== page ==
|Solar Power: A Path to Lower Costs in California|
|Contact: Allan Chen, firstname.lastname@example.org|
It's becoming a more common sight in California: solar photovoltaic panels on top of homes, commercial buildings and schools. Whether driven by a desire to generate electricity without emitting pollutants and greenhouse gases, to save on one's energy bills, or to have one's own source of power during grid outages, California has become the biggest market for PV power in the United States.
Public policies to encourage the growth of solar power have helped make the state's solar market hot. Both the California Energy Commission (CEC) and the California Public Utilities Commission (CPUC) have had rebate programs for solar PV installations in place for years. The CEC's program targets systems less than 30 kilowatts (30 kW) in size, many of which end up as retrofits for homes, in schools and small businesses, and in new housing developments, while the CPUC's program targets commercial systems of 30 kW and larger. With a recent announcement by the CPUC to launch an 11-year, roughly $3 billion incentive program for solar power, California's solar future is bright, with the state expected to make up ground on the world's two largest PV markets: Germany and Japan.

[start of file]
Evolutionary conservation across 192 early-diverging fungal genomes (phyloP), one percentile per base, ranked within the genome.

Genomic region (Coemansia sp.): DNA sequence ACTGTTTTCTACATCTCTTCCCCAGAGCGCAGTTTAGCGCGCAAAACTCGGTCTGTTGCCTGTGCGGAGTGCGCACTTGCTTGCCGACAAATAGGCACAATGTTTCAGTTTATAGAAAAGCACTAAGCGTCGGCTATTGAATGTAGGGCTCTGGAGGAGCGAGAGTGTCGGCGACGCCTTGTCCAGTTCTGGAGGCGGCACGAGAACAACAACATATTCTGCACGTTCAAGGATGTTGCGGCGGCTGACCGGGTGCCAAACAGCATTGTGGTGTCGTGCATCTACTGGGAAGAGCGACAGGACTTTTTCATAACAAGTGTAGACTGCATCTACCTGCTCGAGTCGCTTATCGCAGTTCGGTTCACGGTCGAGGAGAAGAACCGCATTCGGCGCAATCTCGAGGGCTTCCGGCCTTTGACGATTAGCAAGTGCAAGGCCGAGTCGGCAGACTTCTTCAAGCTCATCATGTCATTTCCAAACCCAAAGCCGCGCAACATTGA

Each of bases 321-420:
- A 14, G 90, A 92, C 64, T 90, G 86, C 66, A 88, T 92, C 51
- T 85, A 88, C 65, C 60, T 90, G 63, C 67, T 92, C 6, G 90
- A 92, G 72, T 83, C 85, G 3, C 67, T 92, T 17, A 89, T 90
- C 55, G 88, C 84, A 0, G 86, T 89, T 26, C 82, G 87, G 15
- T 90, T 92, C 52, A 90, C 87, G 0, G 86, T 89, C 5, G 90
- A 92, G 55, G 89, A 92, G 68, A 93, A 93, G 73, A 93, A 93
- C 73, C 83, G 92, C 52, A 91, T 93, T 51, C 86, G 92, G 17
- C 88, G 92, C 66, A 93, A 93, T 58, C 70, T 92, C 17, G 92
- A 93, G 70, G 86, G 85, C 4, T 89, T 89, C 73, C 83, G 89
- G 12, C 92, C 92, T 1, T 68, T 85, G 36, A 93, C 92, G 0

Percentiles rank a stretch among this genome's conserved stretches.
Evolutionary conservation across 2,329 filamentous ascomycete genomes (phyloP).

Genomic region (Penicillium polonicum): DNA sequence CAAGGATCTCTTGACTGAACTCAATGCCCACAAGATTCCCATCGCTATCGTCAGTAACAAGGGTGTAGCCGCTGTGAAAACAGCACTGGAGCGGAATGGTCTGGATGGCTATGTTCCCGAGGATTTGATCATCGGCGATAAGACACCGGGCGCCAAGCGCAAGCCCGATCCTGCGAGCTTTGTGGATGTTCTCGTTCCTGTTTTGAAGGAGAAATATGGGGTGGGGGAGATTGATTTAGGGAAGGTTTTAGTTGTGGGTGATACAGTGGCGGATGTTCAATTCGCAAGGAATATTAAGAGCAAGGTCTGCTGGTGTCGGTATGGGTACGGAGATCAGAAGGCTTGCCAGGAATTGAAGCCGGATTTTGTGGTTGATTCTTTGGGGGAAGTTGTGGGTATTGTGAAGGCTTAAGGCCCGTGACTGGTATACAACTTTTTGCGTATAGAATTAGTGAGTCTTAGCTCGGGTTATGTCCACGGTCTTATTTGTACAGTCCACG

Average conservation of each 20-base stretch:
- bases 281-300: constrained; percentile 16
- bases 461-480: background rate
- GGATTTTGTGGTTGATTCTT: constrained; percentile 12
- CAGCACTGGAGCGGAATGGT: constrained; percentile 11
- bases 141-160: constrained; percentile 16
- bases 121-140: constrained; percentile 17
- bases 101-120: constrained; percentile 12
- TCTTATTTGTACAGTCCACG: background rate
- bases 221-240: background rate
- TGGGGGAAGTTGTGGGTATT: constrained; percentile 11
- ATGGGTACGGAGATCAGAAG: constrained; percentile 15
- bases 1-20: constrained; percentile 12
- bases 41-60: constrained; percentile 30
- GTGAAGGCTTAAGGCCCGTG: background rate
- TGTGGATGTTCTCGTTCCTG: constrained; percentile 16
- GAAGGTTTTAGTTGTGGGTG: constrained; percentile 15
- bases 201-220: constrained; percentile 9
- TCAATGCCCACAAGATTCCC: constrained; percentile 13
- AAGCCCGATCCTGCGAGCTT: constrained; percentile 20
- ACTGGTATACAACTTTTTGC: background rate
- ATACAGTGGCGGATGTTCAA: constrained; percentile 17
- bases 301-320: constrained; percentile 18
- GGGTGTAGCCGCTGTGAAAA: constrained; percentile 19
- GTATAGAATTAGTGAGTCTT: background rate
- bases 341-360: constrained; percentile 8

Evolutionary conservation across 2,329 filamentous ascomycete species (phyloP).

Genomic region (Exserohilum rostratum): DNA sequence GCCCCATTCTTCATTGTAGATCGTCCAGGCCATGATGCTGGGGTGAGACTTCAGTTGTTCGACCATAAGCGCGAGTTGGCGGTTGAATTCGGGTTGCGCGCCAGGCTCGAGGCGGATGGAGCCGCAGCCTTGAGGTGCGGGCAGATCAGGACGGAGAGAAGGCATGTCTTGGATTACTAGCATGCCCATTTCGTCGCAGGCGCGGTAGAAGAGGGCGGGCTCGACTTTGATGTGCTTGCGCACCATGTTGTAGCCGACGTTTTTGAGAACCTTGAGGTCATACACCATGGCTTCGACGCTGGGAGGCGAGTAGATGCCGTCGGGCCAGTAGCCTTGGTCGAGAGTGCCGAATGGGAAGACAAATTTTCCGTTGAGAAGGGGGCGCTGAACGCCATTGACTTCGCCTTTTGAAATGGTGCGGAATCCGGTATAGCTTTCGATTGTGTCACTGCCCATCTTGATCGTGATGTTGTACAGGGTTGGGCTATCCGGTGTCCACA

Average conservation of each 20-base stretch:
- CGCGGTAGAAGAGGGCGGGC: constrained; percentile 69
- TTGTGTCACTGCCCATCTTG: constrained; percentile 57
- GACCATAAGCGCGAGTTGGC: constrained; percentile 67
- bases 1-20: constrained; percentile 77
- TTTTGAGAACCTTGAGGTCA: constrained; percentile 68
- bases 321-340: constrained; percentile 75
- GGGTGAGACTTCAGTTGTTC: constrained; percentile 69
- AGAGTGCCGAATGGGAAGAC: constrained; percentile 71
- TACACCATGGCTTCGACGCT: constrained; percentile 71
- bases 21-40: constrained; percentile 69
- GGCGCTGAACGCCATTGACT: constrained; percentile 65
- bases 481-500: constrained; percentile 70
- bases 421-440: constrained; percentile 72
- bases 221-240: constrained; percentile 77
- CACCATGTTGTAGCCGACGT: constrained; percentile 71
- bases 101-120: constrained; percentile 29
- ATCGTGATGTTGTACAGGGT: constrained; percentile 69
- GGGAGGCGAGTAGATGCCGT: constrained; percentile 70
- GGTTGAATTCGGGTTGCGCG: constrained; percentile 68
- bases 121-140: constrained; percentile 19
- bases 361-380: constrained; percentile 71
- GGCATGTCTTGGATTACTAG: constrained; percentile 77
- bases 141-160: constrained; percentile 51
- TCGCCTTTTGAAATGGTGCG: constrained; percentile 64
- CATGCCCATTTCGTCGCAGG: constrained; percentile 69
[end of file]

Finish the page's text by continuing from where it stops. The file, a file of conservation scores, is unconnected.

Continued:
The state's policy goals for these programs include increasing the percentage of electricity generated from solar power, driving the costs of solar power down, and creating jobs in the solar industry. But are the state's existing programs working as intended? A better understanding of the effect of the rebate programs on the total cost of installing PV systems can help policy makers adjust these programs for maximum effectiveness.
To this end, scientists at Berkeley Lab's Environmental Energy Technologies Division, the National Renewable Energy Laboratory, and Neenan Associates reviewed data from 18,942 grid-connected PV systems in California, totaling 254 megawatts (254 MW) of projects either installed, approved for installation, or wait-listed (approved but awaiting program funding). Their new report, Letting the Sun Shine on Solar Costs: An Empirical Investigation of Photovoltaic Cost Trends in California, provides an in-depth analysis of the costs of installing PV systems in the state.